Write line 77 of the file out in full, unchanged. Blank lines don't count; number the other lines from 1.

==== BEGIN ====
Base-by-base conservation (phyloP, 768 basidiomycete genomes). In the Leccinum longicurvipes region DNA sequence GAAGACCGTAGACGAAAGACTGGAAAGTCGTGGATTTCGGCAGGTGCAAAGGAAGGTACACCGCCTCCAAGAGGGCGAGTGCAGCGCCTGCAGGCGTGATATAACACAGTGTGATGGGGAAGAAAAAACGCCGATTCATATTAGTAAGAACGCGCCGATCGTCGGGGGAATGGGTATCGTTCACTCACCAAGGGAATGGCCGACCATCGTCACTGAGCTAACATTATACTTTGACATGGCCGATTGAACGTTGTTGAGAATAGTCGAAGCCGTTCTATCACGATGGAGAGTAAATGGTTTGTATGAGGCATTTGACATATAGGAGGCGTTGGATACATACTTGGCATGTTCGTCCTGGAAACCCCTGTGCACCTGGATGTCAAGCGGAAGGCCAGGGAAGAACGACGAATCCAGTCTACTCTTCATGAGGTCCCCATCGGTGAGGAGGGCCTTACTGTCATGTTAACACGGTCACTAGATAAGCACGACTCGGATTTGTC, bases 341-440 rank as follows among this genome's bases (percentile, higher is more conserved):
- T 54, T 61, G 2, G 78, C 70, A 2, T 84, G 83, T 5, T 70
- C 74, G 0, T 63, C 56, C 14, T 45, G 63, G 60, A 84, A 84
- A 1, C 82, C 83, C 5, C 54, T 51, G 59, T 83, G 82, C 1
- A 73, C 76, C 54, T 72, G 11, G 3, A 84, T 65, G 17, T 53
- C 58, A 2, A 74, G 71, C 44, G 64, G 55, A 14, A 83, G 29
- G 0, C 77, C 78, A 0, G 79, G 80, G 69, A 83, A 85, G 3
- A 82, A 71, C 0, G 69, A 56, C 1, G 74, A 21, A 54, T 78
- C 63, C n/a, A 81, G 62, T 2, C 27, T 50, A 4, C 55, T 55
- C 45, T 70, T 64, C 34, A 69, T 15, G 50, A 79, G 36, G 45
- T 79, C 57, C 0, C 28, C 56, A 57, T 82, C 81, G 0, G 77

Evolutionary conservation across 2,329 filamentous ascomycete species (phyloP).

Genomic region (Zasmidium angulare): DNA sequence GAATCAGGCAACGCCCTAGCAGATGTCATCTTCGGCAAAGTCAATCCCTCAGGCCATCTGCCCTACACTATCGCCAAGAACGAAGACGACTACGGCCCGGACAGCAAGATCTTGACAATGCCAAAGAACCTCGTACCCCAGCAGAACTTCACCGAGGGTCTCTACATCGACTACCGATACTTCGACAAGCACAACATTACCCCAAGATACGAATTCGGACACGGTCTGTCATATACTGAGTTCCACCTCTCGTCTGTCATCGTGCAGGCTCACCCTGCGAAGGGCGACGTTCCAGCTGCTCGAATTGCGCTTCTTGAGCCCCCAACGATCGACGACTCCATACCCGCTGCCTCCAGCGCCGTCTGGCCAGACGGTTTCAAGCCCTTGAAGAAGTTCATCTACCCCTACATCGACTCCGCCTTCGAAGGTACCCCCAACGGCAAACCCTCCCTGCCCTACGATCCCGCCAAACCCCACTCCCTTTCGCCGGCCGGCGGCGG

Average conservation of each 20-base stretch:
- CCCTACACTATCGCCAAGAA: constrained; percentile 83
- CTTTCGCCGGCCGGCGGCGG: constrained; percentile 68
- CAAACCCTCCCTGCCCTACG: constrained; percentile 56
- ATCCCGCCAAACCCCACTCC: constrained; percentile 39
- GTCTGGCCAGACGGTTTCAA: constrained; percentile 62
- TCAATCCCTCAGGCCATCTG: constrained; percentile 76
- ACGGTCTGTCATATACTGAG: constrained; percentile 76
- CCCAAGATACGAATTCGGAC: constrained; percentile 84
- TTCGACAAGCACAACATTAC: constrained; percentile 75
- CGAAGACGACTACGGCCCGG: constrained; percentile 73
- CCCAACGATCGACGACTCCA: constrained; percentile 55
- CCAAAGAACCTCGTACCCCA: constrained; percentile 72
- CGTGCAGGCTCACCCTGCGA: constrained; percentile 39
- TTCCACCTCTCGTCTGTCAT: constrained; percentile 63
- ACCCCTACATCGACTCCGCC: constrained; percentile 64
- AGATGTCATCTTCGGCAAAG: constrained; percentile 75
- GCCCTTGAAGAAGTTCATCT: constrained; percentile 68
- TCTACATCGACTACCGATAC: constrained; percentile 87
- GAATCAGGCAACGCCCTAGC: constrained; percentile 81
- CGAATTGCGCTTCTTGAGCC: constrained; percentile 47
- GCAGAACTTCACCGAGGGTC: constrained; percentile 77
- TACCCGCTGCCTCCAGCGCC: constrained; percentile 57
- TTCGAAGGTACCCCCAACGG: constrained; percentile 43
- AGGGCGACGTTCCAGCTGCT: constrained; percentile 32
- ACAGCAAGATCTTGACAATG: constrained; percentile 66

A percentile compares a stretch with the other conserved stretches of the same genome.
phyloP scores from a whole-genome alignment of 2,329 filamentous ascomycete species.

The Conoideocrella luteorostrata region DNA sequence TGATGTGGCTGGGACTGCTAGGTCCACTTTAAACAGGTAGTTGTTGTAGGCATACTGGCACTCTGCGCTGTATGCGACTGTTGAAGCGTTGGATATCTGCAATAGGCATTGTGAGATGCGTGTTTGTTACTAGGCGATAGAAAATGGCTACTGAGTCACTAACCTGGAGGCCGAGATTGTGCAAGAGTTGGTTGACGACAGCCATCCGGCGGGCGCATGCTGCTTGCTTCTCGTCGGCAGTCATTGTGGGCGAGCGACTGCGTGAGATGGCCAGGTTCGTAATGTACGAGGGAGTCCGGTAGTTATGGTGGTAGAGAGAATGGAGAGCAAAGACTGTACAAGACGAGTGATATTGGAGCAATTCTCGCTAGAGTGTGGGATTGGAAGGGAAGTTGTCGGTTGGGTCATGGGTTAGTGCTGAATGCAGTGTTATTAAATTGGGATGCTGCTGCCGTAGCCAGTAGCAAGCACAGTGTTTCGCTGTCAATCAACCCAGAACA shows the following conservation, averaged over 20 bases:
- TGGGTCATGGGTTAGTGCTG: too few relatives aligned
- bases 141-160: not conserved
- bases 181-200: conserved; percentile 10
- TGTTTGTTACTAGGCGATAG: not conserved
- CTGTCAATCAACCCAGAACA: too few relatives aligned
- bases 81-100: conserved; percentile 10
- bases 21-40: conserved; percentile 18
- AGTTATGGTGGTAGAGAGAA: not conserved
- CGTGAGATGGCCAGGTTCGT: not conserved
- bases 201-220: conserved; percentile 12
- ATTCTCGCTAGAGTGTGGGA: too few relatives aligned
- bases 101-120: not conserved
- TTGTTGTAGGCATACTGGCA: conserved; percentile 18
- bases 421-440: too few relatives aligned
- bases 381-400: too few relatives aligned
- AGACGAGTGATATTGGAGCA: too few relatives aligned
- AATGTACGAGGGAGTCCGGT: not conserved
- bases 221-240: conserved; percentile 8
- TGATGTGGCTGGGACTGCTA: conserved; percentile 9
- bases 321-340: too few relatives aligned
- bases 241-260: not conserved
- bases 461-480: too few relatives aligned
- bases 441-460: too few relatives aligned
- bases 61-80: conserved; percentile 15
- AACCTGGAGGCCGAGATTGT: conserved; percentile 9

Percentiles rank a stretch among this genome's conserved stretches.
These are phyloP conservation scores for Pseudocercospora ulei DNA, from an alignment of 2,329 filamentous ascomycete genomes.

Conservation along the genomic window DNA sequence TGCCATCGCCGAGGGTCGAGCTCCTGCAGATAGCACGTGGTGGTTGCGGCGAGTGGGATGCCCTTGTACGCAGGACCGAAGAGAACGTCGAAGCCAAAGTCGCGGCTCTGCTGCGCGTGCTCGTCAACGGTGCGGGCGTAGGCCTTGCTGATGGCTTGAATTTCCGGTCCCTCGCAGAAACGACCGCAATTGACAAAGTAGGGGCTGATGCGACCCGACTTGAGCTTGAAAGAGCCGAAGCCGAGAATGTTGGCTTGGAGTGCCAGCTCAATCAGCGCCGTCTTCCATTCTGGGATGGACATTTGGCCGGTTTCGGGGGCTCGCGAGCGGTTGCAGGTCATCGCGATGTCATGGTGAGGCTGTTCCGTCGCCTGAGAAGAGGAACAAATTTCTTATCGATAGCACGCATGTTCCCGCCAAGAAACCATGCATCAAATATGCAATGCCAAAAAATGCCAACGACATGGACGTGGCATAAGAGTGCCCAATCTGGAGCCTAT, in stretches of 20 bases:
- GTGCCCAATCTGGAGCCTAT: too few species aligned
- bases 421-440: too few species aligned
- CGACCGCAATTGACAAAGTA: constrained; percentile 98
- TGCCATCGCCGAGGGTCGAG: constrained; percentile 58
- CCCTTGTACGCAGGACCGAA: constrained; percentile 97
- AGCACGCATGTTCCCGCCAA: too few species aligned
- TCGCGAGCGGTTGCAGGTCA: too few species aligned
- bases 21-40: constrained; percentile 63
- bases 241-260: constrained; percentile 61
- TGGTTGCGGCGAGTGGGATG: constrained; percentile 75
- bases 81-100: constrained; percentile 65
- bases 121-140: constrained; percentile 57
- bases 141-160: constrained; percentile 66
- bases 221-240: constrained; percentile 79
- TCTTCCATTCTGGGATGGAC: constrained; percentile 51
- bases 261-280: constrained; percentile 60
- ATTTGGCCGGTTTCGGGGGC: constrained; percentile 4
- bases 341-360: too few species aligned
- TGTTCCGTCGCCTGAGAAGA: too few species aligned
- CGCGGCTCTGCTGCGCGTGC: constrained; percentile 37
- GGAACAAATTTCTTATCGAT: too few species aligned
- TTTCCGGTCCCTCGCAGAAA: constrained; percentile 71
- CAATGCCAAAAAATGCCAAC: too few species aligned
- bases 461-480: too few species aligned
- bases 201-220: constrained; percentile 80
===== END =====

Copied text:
- TCGCGAGCGGTTGCAGGTCA: too few species aligned